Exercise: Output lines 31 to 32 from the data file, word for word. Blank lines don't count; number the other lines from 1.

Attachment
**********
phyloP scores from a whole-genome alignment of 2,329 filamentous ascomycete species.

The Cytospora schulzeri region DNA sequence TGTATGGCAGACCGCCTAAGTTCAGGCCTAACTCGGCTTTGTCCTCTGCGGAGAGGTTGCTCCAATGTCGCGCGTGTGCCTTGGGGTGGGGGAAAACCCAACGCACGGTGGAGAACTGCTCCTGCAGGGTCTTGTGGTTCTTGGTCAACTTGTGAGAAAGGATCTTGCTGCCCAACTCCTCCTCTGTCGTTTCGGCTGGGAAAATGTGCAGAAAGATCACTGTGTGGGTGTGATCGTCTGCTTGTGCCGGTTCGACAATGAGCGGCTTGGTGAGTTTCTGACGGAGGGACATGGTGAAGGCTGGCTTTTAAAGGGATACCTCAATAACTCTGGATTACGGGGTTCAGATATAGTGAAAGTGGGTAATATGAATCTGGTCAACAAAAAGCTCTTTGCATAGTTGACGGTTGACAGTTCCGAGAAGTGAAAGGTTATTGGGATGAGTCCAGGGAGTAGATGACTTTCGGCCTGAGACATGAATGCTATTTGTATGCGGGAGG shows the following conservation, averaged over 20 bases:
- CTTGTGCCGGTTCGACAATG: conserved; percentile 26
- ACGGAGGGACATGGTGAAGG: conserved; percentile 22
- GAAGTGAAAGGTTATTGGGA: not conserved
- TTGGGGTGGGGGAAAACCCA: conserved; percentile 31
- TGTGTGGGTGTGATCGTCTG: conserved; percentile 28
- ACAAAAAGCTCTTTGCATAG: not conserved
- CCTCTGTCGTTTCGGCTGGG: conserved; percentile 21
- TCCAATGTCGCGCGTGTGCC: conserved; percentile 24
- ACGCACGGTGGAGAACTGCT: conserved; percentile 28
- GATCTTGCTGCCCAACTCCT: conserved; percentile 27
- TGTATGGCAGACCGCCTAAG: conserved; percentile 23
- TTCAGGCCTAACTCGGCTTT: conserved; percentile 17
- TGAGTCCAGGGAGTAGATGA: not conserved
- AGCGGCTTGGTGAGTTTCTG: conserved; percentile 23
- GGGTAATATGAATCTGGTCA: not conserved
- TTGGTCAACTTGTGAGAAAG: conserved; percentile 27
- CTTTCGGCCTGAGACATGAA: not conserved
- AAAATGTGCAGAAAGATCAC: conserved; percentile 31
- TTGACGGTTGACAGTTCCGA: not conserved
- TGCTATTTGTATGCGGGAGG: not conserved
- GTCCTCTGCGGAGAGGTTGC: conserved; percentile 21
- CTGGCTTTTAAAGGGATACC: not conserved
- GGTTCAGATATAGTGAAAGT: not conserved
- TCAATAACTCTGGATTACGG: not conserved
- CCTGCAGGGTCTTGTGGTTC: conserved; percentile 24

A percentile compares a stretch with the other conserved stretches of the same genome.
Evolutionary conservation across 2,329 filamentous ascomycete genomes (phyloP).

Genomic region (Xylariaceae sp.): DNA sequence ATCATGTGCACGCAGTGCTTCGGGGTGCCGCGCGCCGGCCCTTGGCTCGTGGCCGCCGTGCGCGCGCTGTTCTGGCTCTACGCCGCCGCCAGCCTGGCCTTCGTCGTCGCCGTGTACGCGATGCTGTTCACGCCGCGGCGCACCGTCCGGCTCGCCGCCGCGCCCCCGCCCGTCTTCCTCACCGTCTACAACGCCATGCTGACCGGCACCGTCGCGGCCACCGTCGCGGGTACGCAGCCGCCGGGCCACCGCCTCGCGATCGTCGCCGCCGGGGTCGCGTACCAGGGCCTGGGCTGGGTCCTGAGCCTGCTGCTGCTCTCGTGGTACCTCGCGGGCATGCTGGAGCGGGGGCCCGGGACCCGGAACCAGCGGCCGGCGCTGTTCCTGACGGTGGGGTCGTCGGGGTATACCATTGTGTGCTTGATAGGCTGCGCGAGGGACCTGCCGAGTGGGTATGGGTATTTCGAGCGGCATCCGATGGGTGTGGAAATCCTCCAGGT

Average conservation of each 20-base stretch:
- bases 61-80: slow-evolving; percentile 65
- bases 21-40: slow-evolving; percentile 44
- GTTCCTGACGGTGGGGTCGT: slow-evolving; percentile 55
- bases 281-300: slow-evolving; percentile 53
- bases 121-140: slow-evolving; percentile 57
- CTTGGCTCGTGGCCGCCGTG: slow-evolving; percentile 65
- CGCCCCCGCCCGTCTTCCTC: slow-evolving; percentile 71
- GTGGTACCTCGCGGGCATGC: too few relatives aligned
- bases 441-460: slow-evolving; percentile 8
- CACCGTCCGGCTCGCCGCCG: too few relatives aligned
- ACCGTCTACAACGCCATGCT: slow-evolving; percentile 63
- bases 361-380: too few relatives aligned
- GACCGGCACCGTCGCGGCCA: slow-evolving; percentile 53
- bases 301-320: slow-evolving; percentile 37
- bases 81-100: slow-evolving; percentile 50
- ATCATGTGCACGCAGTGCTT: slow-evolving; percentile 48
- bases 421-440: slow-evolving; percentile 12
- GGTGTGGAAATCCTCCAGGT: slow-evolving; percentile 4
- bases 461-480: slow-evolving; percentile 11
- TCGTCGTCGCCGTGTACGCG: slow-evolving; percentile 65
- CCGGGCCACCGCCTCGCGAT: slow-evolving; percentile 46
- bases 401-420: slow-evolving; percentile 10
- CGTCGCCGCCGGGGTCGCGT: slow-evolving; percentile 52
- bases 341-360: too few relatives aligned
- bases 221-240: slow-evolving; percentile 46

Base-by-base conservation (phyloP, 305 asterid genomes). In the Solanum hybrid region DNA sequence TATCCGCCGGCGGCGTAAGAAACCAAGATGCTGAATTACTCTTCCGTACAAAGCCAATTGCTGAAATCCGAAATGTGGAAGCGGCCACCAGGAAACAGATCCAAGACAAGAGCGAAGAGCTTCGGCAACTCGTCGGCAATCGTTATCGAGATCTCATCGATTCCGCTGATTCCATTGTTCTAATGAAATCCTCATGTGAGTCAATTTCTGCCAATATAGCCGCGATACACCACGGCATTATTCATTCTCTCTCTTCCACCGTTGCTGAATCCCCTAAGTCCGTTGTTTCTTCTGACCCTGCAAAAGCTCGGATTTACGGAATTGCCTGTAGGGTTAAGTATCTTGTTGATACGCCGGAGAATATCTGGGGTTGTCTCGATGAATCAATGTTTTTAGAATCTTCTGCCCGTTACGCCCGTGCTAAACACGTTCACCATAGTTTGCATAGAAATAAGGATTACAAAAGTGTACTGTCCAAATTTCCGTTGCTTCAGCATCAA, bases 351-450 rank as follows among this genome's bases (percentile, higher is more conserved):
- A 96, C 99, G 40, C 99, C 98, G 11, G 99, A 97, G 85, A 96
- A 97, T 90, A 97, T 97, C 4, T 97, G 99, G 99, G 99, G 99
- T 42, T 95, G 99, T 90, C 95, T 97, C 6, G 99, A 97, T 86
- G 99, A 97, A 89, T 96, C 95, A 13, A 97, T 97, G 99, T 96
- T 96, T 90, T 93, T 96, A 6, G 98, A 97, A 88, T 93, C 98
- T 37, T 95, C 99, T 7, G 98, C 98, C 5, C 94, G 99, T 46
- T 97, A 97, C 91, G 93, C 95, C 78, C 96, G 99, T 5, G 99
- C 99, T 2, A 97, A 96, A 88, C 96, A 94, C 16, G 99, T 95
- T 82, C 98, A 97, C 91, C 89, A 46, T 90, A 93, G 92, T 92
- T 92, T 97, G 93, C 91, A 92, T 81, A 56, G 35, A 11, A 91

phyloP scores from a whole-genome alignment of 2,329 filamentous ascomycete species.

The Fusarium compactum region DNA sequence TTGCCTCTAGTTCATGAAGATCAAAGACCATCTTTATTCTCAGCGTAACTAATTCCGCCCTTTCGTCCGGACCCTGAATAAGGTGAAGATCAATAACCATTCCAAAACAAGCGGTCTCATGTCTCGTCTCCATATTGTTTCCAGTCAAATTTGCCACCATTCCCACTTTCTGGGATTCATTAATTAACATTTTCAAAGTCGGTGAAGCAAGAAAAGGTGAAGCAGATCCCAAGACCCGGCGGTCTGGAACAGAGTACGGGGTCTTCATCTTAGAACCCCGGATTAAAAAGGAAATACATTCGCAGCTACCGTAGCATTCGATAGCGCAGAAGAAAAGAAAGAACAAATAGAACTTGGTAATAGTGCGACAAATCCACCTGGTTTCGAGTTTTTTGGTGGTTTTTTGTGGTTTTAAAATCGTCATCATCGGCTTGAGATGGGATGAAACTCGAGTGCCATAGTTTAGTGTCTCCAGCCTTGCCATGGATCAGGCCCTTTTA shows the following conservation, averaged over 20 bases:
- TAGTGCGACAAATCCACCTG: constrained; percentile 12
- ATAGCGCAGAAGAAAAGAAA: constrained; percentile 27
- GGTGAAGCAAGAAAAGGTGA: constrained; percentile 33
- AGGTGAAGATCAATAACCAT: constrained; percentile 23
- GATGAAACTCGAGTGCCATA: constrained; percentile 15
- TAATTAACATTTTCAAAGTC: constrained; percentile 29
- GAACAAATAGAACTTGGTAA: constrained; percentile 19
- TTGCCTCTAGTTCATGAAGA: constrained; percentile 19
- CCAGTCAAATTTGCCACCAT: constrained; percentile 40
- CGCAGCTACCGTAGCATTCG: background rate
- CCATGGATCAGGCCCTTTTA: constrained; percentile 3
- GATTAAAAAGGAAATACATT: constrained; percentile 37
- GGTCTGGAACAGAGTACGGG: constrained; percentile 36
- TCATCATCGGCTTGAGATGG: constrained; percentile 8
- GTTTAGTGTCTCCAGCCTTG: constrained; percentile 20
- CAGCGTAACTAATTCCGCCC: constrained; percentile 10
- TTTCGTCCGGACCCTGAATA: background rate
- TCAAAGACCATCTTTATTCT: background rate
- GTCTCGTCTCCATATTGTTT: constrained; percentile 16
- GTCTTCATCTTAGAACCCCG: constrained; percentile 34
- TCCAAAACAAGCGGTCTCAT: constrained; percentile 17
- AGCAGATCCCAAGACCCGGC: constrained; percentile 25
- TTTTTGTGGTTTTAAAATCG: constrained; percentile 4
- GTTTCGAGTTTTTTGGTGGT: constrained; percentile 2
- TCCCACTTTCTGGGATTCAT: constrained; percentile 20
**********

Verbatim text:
Average conservation of each 20-base stretch:
- bases 61-80: slow-evolving; percentile 65